Then one fine day, Johannes, that boyfriend I mentioned a few paragraphs back, became the father of my daughter, and suddenly the lovely meal I'd always prepare was replaced by a hot dog for Julia, fish sticks for Jonathan (boyfriend's son who doesn't eat meat), and finally, at that inevitable moment when Jules gets cranky and begins pelting Jonathan with his own fish sticks and Jonathan can't be in the vicinity of a nonvegetarian hot dog without making obnoxious gagging sounds, I'd go to plan B: macaroni and cheese for all. The Katharine Hepburn movie gave way to a Polly Pocket video, and the messes that used to drive me nuts stopped getting to me in quite the same way. I finally figured out that life is inherently messy and it takes a lot more than a New Year's Eve purge to bring it under control.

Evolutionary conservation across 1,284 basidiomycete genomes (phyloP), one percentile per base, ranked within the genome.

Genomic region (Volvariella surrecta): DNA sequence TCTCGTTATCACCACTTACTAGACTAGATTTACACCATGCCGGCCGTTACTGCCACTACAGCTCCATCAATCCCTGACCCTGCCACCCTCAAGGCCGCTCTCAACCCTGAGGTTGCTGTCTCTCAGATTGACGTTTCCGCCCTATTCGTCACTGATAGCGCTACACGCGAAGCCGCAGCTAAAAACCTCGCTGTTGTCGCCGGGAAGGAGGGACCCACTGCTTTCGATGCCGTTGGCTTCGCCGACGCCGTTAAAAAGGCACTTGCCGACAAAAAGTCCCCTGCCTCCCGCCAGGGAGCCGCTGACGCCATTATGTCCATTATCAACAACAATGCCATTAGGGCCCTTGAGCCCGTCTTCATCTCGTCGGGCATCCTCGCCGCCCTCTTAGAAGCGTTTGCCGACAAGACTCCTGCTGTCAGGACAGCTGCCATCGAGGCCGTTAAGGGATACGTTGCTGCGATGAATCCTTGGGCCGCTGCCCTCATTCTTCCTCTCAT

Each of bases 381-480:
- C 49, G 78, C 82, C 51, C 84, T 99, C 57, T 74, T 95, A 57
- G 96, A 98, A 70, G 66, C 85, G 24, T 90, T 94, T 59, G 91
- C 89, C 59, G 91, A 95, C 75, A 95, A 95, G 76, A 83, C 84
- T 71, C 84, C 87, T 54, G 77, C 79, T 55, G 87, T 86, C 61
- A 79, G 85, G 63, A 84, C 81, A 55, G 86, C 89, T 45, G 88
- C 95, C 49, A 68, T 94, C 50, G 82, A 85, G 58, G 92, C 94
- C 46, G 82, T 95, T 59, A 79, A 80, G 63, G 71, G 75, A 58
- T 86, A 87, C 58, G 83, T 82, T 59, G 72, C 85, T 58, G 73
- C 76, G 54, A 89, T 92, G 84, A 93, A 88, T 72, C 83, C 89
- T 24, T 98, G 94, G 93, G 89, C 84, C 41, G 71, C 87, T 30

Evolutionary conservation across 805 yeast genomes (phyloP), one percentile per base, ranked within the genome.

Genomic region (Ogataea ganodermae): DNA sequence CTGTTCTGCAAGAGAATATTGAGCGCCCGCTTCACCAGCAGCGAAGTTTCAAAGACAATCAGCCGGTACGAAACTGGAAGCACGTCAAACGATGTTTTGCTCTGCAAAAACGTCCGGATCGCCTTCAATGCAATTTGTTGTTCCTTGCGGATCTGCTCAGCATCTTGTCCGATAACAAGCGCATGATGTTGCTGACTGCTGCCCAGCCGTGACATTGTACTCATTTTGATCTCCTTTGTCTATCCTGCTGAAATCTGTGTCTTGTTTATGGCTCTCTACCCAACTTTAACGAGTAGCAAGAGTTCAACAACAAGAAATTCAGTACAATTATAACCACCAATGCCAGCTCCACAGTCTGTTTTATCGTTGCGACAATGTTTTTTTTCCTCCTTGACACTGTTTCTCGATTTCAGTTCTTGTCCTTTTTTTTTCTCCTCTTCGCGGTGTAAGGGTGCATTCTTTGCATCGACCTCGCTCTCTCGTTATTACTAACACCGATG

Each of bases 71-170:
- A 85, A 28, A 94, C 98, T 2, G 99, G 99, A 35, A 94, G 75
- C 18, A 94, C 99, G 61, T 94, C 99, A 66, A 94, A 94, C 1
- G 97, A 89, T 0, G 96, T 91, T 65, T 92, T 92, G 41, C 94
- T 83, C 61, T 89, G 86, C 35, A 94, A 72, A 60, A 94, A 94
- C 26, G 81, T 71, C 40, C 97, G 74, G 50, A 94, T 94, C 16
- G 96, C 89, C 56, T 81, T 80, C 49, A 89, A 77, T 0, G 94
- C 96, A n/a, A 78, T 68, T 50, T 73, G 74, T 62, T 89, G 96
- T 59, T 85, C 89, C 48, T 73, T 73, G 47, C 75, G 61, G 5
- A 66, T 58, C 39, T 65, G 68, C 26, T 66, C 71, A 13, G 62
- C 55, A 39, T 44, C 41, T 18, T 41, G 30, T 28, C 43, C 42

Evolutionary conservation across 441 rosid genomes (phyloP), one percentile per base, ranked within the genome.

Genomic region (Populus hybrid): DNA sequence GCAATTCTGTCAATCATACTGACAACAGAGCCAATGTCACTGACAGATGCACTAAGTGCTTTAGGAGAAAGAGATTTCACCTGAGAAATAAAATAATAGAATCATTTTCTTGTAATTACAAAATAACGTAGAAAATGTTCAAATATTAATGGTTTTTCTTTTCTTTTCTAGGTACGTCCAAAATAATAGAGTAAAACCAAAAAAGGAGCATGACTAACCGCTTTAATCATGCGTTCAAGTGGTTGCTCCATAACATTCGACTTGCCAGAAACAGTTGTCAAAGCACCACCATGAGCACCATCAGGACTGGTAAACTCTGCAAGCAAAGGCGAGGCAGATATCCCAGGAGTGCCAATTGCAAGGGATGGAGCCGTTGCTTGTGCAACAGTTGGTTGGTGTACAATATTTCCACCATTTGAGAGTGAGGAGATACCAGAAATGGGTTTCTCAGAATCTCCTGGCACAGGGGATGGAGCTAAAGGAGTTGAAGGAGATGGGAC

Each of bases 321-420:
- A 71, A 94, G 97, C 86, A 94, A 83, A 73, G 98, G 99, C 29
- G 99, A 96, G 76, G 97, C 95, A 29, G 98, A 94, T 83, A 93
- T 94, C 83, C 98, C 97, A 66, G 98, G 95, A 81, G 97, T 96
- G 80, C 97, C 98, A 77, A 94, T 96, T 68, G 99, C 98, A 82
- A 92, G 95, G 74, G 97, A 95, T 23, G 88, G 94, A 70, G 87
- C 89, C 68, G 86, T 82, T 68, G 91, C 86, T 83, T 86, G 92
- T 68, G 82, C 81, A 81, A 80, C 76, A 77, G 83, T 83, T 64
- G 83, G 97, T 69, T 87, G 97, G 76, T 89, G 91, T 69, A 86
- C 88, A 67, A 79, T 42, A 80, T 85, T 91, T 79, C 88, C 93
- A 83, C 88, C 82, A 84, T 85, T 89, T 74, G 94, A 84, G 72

So now, whenever December 31 rolls around, I abdicate control. I invite two or three close friends to stop by if they're so inclined; and if they're not, Johannes and I like to devote at least a couple of hours to horrifying the children with our general dorkiness. Last year, just before midnight, we got ourselves and the kids all bundled up and headed to the roof to watch fireworks light up the East River. We were pleasantly surprised to discover that unlike the Fourth of July, we had the roof all to ourselves. It was around 12:03 when one of us remembered that there are no fireworks over the East River on New Year's Eve. I guess sometimes you just don't get fireworks. But every once in a while, you get something even better: We stood there, huddled together at the top of the world in our flannel pajamas, down jackets, mittens, and scarves, our breath coming out in soft puffs that mingled and hung in the night, laughing like idiots—thinking that for better or for worse, these are the good old days. So good, in fact, we may do the exact same thing again this year.

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